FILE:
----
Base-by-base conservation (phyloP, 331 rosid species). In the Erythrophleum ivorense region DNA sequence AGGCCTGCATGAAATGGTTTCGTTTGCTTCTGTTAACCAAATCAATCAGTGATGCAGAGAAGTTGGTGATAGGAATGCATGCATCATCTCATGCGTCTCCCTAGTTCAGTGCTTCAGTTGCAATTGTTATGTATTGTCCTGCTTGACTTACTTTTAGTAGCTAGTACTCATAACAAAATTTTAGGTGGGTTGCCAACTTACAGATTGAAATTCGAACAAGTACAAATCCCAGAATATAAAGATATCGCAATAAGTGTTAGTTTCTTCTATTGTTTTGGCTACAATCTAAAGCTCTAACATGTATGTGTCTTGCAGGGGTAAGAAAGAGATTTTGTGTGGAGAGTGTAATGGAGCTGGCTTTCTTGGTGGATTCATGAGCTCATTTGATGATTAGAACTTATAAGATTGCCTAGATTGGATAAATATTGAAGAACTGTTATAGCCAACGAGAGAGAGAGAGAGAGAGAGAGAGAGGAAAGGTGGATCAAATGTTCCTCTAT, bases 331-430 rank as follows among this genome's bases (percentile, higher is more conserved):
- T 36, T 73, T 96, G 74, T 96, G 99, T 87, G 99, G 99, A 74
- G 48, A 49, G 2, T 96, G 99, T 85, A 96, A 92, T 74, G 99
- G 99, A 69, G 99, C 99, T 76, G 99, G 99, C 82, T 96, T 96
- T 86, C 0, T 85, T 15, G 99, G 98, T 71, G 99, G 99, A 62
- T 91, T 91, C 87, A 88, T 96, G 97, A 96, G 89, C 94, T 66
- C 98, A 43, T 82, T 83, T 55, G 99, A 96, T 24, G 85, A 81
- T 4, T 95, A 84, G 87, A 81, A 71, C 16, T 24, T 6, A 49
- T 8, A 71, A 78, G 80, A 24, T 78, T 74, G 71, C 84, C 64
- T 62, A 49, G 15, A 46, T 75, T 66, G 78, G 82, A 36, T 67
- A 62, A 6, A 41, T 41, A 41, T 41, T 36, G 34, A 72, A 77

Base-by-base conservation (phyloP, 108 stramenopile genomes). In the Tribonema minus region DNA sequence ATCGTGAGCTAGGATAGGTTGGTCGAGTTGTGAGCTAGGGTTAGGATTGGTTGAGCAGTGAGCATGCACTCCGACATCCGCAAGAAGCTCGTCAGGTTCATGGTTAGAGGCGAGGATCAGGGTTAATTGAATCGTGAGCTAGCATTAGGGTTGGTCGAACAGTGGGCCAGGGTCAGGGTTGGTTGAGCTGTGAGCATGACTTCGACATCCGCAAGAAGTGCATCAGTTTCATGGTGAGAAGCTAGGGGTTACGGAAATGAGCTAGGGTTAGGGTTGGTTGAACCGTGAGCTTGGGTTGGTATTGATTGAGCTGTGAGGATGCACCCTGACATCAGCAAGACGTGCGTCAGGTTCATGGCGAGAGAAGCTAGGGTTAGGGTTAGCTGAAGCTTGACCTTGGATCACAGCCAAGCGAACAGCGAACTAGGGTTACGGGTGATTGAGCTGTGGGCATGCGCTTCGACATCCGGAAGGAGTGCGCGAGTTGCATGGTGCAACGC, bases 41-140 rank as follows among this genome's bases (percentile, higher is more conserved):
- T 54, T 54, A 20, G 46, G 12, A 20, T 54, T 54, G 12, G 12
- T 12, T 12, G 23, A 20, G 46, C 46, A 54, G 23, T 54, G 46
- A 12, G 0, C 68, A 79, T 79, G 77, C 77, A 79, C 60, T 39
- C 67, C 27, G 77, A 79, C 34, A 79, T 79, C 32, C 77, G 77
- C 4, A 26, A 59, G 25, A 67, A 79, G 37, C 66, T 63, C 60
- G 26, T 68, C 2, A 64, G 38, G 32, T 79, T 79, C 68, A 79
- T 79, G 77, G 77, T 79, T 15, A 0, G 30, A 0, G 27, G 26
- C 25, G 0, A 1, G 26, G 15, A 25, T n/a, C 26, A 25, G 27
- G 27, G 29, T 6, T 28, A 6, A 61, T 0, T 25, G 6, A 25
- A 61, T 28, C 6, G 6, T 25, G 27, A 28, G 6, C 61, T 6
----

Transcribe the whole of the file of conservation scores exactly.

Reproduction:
Base-by-base conservation (phyloP, 331 rosid species). In the Erythrophleum ivorense region DNA sequence AGGCCTGCATGAAATGGTTTCGTTTGCTTCTGTTAACCAAATCAATCAGTGATGCAGAGAAGTTGGTGATAGGAATGCATGCATCATCTCATGCGTCTCCCTAGTTCAGTGCTTCAGTTGCAATTGTTATGTATTGTCCTGCTTGACTTACTTTTAGTAGCTAGTACTCATAACAAAATTTTAGGTGGGTTGCCAACTTACAGATTGAAATTCGAACAAGTACAAATCCCAGAATATAAAGATATCGCAATAAGTGTTAGTTTCTTCTATTGTTTTGGCTACAATCTAAAGCTCTAACATGTATGTGTCTTGCAGGGGTAAGAAAGAGATTTTGTGTGGAGAGTGTAATGGAGCTGGCTTTCTTGGTGGATTCATGAGCTCATTTGATGATTAGAACTTATAAGATTGCCTAGATTGGATAAATATTGAAGAACTGTTATAGCCAACGAGAGAGAGAGAGAGAGAGAGAGAGAGGAAAGGTGGATCAAATGTTCCTCTAT, bases 331-430 rank as follows among this genome's bases (percentile, higher is more conserved):
- T 36, T 73, T 96, G 74, T 96, G 99, T 87, G 99, G 99, A 74
- G 48, A 49, G 2, T 96, G 99, T 85, A 96, A 92, T 74, G 99
- G 99, A 69, G 99, C 99, T 76, G 99, G 99, C 82, T 96, T 96
- T 86, C 0, T 85, T 15, G 99, G 98, T 71, G 99, G 99, A 62
- T 91, T 91, C 87, A 88, T 96, G 97, A 96, G 89, C 94, T 66
- C 98, A 43, T 82, T 83, T 55, G 99, A 96, T 24, G 85, A 81
- T 4, T 95, A 84, G 87, A 81, A 71, C 16, T 24, T 6, A 49
- T 8, A 71, A 78, G 80, A 24, T 78, T 74, G 71, C 84, C 64
- T 62, A 49, G 15, A 46, T 75, T 66, G 78, G 82, A 36, T 67
- A 62, A 6, A 41, T 41, A 41, T 41, T 36, G 34, A 72, A 77

Base-by-base conservation (phyloP, 108 stramenopile genomes). In the Tribonema minus region DNA sequence ATCGTGAGCTAGGATAGGTTGGTCGAGTTGTGAGCTAGGGTTAGGATTGGTTGAGCAGTGAGCATGCACTCCGACATCCGCAAGAAGCTCGTCAGGTTCATGGTTAGAGGCGAGGATCAGGGTTAATTGAATCGTGAGCTAGCATTAGGGTTGGTCGAACAGTGGGCCAGGGTCAGGGTTGGTTGAGCTGTGAGCATGACTTCGACATCCGCAAGAAGTGCATCAGTTTCATGGTGAGAAGCTAGGGGTTACGGAAATGAGCTAGGGTTAGGGTTGGTTGAACCGTGAGCTTGGGTTGGTATTGATTGAGCTGTGAGGATGCACCCTGACATCAGCAAGACGTGCGTCAGGTTCATGGCGAGAGAAGCTAGGGTTAGGGTTAGCTGAAGCTTGACCTTGGATCACAGCCAAGCGAACAGCGAACTAGGGTTACGGGTGATTGAGCTGTGGGCATGCGCTTCGACATCCGGAAGGAGTGCGCGAGTTGCATGGTGCAACGC, bases 41-140 rank as follows among this genome's bases (percentile, higher is more conserved):
- T 54, T 54, A 20, G 46, G 12, A 20, T 54, T 54, G 12, G 12
- T 12, T 12, G 23, A 20, G 46, C 46, A 54, G 23, T 54, G 46
- A 12, G 0, C 68, A 79, T 79, G 77, C 77, A 79, C 60, T 39
- C 67, C 27, G 77, A 79, C 34, A 79, T 79, C 32, C 77, G 77
- C 4, A 26, A 59, G 25, A 67, A 79, G 37, C 66, T 63, C 60
- G 26, T 68, C 2, A 64, G 38, G 32, T 79, T 79, C 68, A 79
- T 79, G 77, G 77, T 79, T 15, A 0, G 30, A 0, G 27, G 26
- C 25, G 0, A 1, G 26, G 15, A 25, T n/a, C 26, A 25, G 27
- G 27, G 29, T 6, T 28, A 6, A 61, T 0, T 25, G 6, A 25
- A 61, T 28, C 6, G 6, T 25, G 27, A 28, G 6, C 61, T 6